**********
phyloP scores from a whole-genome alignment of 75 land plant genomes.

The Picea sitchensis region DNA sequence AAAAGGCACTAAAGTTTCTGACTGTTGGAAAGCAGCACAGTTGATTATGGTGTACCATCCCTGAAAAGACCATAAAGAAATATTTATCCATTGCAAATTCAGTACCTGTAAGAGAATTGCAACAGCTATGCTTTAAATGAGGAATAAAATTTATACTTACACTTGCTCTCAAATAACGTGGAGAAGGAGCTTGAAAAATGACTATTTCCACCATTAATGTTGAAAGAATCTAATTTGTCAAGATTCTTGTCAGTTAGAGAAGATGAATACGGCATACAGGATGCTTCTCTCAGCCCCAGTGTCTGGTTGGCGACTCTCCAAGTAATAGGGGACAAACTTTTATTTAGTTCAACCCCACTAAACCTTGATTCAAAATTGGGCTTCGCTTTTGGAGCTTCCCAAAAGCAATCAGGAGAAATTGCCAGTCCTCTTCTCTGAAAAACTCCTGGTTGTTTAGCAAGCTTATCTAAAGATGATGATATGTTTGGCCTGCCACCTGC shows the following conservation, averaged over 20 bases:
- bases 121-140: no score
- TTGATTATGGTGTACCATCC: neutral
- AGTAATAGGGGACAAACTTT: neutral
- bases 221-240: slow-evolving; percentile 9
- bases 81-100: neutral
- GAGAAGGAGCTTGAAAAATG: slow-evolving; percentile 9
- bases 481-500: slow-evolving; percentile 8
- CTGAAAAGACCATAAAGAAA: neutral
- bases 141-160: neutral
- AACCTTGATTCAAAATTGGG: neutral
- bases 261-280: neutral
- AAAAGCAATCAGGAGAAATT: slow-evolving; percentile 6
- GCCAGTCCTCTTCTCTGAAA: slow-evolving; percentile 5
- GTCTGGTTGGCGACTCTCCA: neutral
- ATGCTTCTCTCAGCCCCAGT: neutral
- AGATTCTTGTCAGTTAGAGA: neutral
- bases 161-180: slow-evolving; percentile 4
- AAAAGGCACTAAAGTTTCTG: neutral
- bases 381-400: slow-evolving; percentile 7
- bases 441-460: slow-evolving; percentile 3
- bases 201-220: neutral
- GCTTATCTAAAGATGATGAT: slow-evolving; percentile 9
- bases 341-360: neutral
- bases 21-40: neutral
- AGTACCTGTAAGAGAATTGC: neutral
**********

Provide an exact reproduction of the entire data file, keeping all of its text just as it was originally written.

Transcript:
phyloP scores from a whole-genome alignment of 75 land plant genomes.

The Picea sitchensis region DNA sequence AAAAGGCACTAAAGTTTCTGACTGTTGGAAAGCAGCACAGTTGATTATGGTGTACCATCCCTGAAAAGACCATAAAGAAATATTTATCCATTGCAAATTCAGTACCTGTAAGAGAATTGCAACAGCTATGCTTTAAATGAGGAATAAAATTTATACTTACACTTGCTCTCAAATAACGTGGAGAAGGAGCTTGAAAAATGACTATTTCCACCATTAATGTTGAAAGAATCTAATTTGTCAAGATTCTTGTCAGTTAGAGAAGATGAATACGGCATACAGGATGCTTCTCTCAGCCCCAGTGTCTGGTTGGCGACTCTCCAAGTAATAGGGGACAAACTTTTATTTAGTTCAACCCCACTAAACCTTGATTCAAAATTGGGCTTCGCTTTTGGAGCTTCCCAAAAGCAATCAGGAGAAATTGCCAGTCCTCTTCTCTGAAAAACTCCTGGTTGTTTAGCAAGCTTATCTAAAGATGATGATATGTTTGGCCTGCCACCTGC shows the following conservation, averaged over 20 bases:
- bases 121-140: no score
- TTGATTATGGTGTACCATCC: neutral
- AGTAATAGGGGACAAACTTT: neutral
- bases 221-240: slow-evolving; percentile 9
- bases 81-100: neutral
- GAGAAGGAGCTTGAAAAATG: slow-evolving; percentile 9
- bases 481-500: slow-evolving; percentile 8
- CTGAAAAGACCATAAAGAAA: neutral
- bases 141-160: neutral
- AACCTTGATTCAAAATTGGG: neutral
- bases 261-280: neutral
- AAAAGCAATCAGGAGAAATT: slow-evolving; percentile 6
- GCCAGTCCTCTTCTCTGAAA: slow-evolving; percentile 5
- GTCTGGTTGGCGACTCTCCA: neutral
- ATGCTTCTCTCAGCCCCAGT: neutral
- AGATTCTTGTCAGTTAGAGA: neutral
- bases 161-180: slow-evolving; percentile 4
- AAAAGGCACTAAAGTTTCTG: neutral
- bases 381-400: slow-evolving; percentile 7
- bases 441-460: slow-evolving; percentile 3
- bases 201-220: neutral
- GCTTATCTAAAGATGATGAT: slow-evolving; percentile 9
- bases 341-360: neutral
- bases 21-40: neutral
- AGTACCTGTAAGAGAATTGC: neutral